The core support assembly 34 is arranged to assume two positions each of which is maintained stable by spring 104. The pivot position 99 of the assembly is rigidly maintained about the plate 90 and a bolt through slot 92. The vertical member 96 carrying pins 98 and 99 is the controlling member of the mechanism to keep it in the up position as shown by the solid lines in the drawing, and to keep it in the down position as shown in phantom by the broken lines. A member 102 is linked to member 108 by a pin 94 serving as a fulcrum and to member 100 by a pin 97 also serving as a fulcrum. Member 96 is linked to member 108 at fulcrum point 99 by pin 99 and to member 100 by pin 98. Member 108 is fixed in a stationary position relative to the machine while member `100 is pivotally moving along a circular path described by member 102 about fulcrum 94 and member 96 about fulcrum point 99.
It will be noted that the four pins 94, 97, 98 and 99 define the parallelogram which keeps the rod 112 vertical in both the down and up positions. A trip member 122 is connected to member 96 by means of screws 124 and 126. The downward vertical extension portion of member 122 is so positioned as to contact a portion of the core clamp assembly 30 as the core clamp is rotated toward it. When the clamping member and assembly 30 strikes member 122, the up position of the core support assembly 34 is forced beyond a point of alignment of the fulcrum of lever 96 and the lower connection 110 of spring 104 which is termed as top-dead-center (TDC). The tension of spring 104 forces roller 120 from the up position as shown in solid lines to the down position shown in phantom by the dashed lines.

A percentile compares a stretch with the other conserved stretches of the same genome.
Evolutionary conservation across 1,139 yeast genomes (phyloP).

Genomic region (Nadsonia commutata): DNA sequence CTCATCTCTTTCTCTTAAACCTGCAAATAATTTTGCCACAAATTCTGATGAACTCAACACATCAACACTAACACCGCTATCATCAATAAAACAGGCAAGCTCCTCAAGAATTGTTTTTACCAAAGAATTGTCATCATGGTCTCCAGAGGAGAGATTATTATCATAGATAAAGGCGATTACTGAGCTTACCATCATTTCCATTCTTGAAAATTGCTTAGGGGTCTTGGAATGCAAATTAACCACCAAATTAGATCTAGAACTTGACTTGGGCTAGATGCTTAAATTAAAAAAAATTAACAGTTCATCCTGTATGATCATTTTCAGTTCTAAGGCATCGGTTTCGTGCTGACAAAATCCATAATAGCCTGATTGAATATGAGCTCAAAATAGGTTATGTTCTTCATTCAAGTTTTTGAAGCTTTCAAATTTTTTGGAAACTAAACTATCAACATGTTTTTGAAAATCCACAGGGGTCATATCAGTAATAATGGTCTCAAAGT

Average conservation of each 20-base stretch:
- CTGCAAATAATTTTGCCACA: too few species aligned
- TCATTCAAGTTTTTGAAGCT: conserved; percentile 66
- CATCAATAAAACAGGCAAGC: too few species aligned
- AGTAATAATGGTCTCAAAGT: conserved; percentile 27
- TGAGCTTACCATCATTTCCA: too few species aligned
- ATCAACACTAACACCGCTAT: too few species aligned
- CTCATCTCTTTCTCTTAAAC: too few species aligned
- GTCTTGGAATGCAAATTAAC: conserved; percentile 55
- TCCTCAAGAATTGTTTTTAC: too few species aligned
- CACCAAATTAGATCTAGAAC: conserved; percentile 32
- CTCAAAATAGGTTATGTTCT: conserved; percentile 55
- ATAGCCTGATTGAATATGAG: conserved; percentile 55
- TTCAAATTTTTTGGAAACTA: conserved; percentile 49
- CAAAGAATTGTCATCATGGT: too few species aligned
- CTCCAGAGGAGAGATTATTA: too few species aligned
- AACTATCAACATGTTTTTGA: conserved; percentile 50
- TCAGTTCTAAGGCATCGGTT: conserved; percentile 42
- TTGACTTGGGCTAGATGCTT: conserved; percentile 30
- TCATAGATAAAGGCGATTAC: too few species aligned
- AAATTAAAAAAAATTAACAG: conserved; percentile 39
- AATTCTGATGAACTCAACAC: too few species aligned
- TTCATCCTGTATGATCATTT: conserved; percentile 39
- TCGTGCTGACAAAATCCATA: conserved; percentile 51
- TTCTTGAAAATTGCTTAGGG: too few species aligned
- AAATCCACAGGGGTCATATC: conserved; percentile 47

It is noted that by keeping the vertical support rod 112 in a vertical orientation in both the up and down position, the roller is moved with the minimum displacement between the two stable positions of the roller assembly. lFurthermore, the assembly retracts rapidly from the lower portion of the core when triggered by lever 122 to assure thereby uninterrupted winding on the core. Accordingly, the core clamp 30 can be rotated through the maximum available arc of rotation to carry the remaining portion of core 42a into the winding plane of magazine 44a. Since the more significant stresses on the core are caused by tensioning the wire to form a turn the core clamp holding a core is sufiiciently strong to support the core for this portion of the winding phase. Thus it is to be understood that, during this last phase of the bank winding operation, the core is supported only by the core clamp. I have discovered that this asymmetrical support,